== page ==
Actually I think this is a smoke screen to distract us from the boundary issue. Then when they change them they think we will just go, "well at least the didn't take away the off campus lunches". They did the same thing with the tax increase, we were all suppose to be thankful it wasn't as much as they originally thought. Which reminds me, I was helping an elderly person fill out some forms for assistance with medical bills and they asked about every expense possible 'except' property taxes which accounted for $170 a month of his social security check at this point. No telling what it will be when the tax bill comes out in Dec.

volunteer 7 years, 9 months ago

It is disappointing to hear so many comments about how non-nutritious the school lunches are. Don't we pay salaries to folks in the central office and dieticians somewhere in the school system to make sure the food IS nutritious?

Where do the central office Administrators eat lunch? Should we require them to eat at a school cafeteria so they can understand what is going on?

mfagan 7 years, 9 months ago

Actually, a number of them -- not sure how many -- eat school lunch, but over at the central office. I toured the HQ a few weeks ago and saw the kitchen, which serves up the same food found in schools (secondary schools, as I recall). I was there well after lunch, so I didn't see anyone actually eating, but I'm told diners pay the same prices there as adults would if they were eating a school lunch in an actual school. Also, I seem to recall that school board members and administrators venture out into schools on a fairly regular schedule, to eat and meet with staff folks. Not sure that everyone does it, but there is a program set up to do just that. - Mark Fagan Schools reporter

Boston_Corbett 7 years, 9 months ago

I don't know about lunch, but from that photo, there must not be any dress code. If that is what our students look like nowadays, I'd vote for uniforms.

dani36921 7 years, 9 months ago

Wow.. umm, t-shirts? Are you really protesting them wearing t-shirts and shorts? Just be lucking they don't have guys with pants around their knees or girls with tops that hardly cover their body. They are dressing fine. You must not get out much.

dani36921 7 years, 9 months ago

When I ate there last year, the cafeterias do have "healthy foods". The problem is the quality of the food. The quality of the healthier foods is so poor that students choose to eat the less healthier food because it simply tastes better. I am a huge fan of vegetables and the school always had some sort of variety for us to choose from everyday, but there were only certain kinds that I would choose to stomach. Some of the cooked vegetables would simply have no taste or the texture would just be wrong. It isn't necessarily the menu as much as it is the quality.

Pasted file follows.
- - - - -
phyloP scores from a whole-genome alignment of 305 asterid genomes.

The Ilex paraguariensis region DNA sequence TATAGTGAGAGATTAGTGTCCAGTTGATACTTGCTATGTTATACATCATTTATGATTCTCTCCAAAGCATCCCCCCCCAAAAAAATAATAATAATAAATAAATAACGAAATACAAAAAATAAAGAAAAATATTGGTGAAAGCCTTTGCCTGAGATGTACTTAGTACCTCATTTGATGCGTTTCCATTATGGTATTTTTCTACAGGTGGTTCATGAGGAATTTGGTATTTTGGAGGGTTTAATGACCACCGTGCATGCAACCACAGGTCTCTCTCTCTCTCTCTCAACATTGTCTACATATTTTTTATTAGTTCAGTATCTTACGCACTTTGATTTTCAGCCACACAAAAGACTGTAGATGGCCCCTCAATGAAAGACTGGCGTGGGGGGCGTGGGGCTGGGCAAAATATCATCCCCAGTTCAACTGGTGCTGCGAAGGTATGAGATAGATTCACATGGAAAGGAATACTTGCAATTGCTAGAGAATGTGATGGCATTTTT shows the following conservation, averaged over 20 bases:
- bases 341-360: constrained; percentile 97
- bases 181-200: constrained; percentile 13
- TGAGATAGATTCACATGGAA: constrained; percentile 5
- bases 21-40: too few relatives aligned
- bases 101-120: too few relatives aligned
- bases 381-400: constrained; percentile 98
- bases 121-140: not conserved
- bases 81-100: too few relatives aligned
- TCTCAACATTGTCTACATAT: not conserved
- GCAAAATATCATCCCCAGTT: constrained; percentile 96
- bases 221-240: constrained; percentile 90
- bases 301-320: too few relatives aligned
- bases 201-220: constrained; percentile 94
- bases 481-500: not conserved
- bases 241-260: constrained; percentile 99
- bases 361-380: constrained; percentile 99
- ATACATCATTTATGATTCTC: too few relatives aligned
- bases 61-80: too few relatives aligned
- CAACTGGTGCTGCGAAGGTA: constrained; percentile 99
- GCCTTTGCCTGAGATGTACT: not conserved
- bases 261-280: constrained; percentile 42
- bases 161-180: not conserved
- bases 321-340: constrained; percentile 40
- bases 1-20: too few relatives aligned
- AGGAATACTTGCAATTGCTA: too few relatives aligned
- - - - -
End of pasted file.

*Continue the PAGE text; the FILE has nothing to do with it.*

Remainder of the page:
beatrice 7 years, 9 months ago

The board should have to eat in the cafeterias every day.

HappyMedium 7 years, 9 months ago

Several times a week I drop off my 6-year-old at Cordley Elem. & take my 2-year-old to Veterans park, right next to Lawrence High. I have now made it a regular habit to take a bag with me and I pick up trash each time we are there. The amount of FAST FOOD restaurant trash in the park is terrible, along with plastic water & soda bottles, glass soda bottles, etc. Most of the trash is usually near the benches and equipment. I've seen the students eating/hanging out & leaving their trash behind when we've played there at various times during day. Yes, I understand they can leave their trash anytime, not just at lunch......but perhaps not bringing fast food trash back near the school at lunchtime might prevent some of this mess. It's really annoying to stop at a nice park & see it littered so badly. I do not notice his level of litter at any of the other parks we frequent ( not even close).

LadyJ 7 years, 9 months ago

I was discussing this article with an elderly man today. He said back in the early 60's (before LHS had an open lunch I believe) he worked for Earl's Pizza Palace, remember them? He said every school day at lunch he would deliver a few pizzas to the back entrance of the school (which is now the front entrance). Some students would come out in the parking lot and pay for them. I asked him if the school placed the order or the kids, but he didn't know. Just goes to show, they will get the fast food regardless of whether they are allowed to leave or not. :)

ralphralph 7 years, 9 months ago

Safety? Fill the lunch room with pillows and make the students wear helmets.

Richard Heckler 7 years, 9 months ago

Etiquette and dress codes begin at home where it meets parents approval. This is not public school turf.

9070811 7 years, 9 months ago

Ahh, I wish LJWorld had a "like" button feature like HuffPo or Facebook!

Steve Jacob 7 years, 9 months ago

I can understand the safety part, but the "nutrition and even personal finances" part in bull. Anyway, keeping the students on campus is just another way to make money, instead of the cash going to fast food joints.

Cogito_Ergo_Es 7 years, 9 months ago

This is just more of the School Board's "smoke and mirrors" magic show. They try to distract us with non-issues so we don't notice the bigger ones going on under our noses. It's like so many of their decisions, first they'll do something we dislike a little, then they'll do something we like even less, then give us the minor thing back, and say, don't say we never gave you anything! You can bet this pointless issue is not the subject of their real motivation, they are using it to position themselves for something else. It's the same M.O. of Doll and the rest of his administrators. We'd better check our foreheads. We must have 'stupid' written all over us. It's an election year, yet here we go. I guess those up for reelection this spring are tired of holding this position!